Guest Author Jade Helm, CSW, DWS takes us on a trip to New Orleans to try the World’s first cocktail…
World’s first cocktail…it’s quite a claim to fame! But that’s what they say about the Sazerac…
The creation of the Sazerac dates back to 1838 and is credited to Antoine Amedie Peychaud who owned an apothecary in New Orleans. Peychaud liked to treat his friends to a mixture of Cognac and his special blend of bitters. He served it in a little egg cup called a “coquetier” (pronounced “ko-k-tay”), and some say this lead to the word “cocktail.” This would indeed make the Sazerac the world’s first cocktail, and the cocktail a truly American invention.
The Sazerac has evolved over time, due in part to necessity. When the phylloxera epidemic decimated the vineyards of Europe, Cognac was in short supply, so in 1873 American Rye Whiskey became the base spirit of the Sazerac. In the same year, absinthe was added to the recipe. This addition soon revealed its own set of limitations, as we all know how Absinthe’s reputation for causing hallucinations and mental illness caused it to be banned for a time. However, that was not about to stop the party in New Orleans, and a rinse of Herbsaint replaced the Absinthe in the Sazerac.
With all this folklore at stake, I decided to make a trek to New Orleans to try the Sazerac for myself – in the interest of history, of course! The Sazerac Bar seemed like the right place to start. The Sazerac Bar is housed inside The Roosevelt Hotel New Orleans, just off Canal Street. Richly appointed with sparkling chandeliers and decadent golden hues this is the type of hotel that makes you at least want to visit the restroom just to have an excuse to look around. Luckily the Sazerac Bar is just as inviting. Honey colored walnut and dim lighting remind us of a time when men were men and…well, back to the drink.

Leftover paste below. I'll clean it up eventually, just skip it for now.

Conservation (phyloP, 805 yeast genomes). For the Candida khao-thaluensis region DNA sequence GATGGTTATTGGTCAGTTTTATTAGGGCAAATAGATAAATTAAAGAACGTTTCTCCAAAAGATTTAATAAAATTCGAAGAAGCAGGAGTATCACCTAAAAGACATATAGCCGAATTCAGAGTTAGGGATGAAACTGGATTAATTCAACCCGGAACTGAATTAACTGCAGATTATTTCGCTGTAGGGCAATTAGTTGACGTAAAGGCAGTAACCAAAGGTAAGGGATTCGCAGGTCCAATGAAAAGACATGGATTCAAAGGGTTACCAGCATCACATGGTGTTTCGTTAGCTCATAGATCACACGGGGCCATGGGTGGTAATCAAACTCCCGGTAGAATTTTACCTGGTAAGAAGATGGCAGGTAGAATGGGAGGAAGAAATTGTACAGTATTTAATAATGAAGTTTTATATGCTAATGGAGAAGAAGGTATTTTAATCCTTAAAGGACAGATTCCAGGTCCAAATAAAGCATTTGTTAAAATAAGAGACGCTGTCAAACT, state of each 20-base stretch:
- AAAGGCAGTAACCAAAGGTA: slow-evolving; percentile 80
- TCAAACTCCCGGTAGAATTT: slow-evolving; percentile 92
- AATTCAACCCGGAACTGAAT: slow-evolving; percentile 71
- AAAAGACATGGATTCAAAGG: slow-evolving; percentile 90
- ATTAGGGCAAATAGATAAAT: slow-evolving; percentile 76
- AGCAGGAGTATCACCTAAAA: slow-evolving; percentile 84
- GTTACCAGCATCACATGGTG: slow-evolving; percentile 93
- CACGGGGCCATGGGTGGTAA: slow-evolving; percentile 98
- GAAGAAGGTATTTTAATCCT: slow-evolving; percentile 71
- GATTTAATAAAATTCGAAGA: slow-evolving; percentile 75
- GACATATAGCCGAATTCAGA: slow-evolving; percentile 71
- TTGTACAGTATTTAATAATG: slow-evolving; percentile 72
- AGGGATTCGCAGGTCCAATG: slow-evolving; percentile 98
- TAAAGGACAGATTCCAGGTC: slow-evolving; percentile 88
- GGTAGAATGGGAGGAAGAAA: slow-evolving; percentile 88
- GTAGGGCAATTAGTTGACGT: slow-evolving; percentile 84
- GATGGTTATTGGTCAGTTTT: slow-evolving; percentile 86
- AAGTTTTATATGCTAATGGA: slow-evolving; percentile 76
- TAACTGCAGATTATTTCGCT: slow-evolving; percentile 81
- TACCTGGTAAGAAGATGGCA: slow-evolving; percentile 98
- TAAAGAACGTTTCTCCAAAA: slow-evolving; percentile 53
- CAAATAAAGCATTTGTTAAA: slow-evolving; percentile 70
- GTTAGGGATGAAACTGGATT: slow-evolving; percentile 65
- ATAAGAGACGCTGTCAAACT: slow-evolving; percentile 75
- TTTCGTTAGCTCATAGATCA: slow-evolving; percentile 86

While the modern “official” recipe uses Sazerac Rye Whiskey, The Sazerac Bar offers both a whiskey and Cognac version. I tried them both side by side and am happy to report that I loved both renditions. The Cognac version was smoother, fruitier, and seemed sweeter. The Peychaud’s Bitters gave the drink added flavors of orange, cardamom seed, and star anise. The rinse of Herbsaint added a hint of anise that seems to linger on the finish. The version made with Rye Whiskey had a smoky rye flavor and more “bite.” Somehow the whiskey, bitters, and Herbsaint combined to give the drink the aroma of candied citrus peel and floral, honey-like flavors. What’s not to love?
If you would like to try to make a Sazerac at home, click here for a copy of The official Sazerac Recipe, courtesy of The Sazerac Bar at the Roosevelt Hotel. Cheers!
Guest Author Jade Helm, CSW, DWS is a wine writer, educator, and consultant, as well as the primary author of the Tasting Pour Blog. She enjoys helping people explore wines whether they are simply tasty and affordable for everyday enjoyment, or worthy of cellaring. For those who want to understand wine in greater depth, Jade offers information about tasting terms, regions, wine making methods, and just about anything wine! You can find Jade on Facebook, Linkedin, or the Tasting Pour Blog.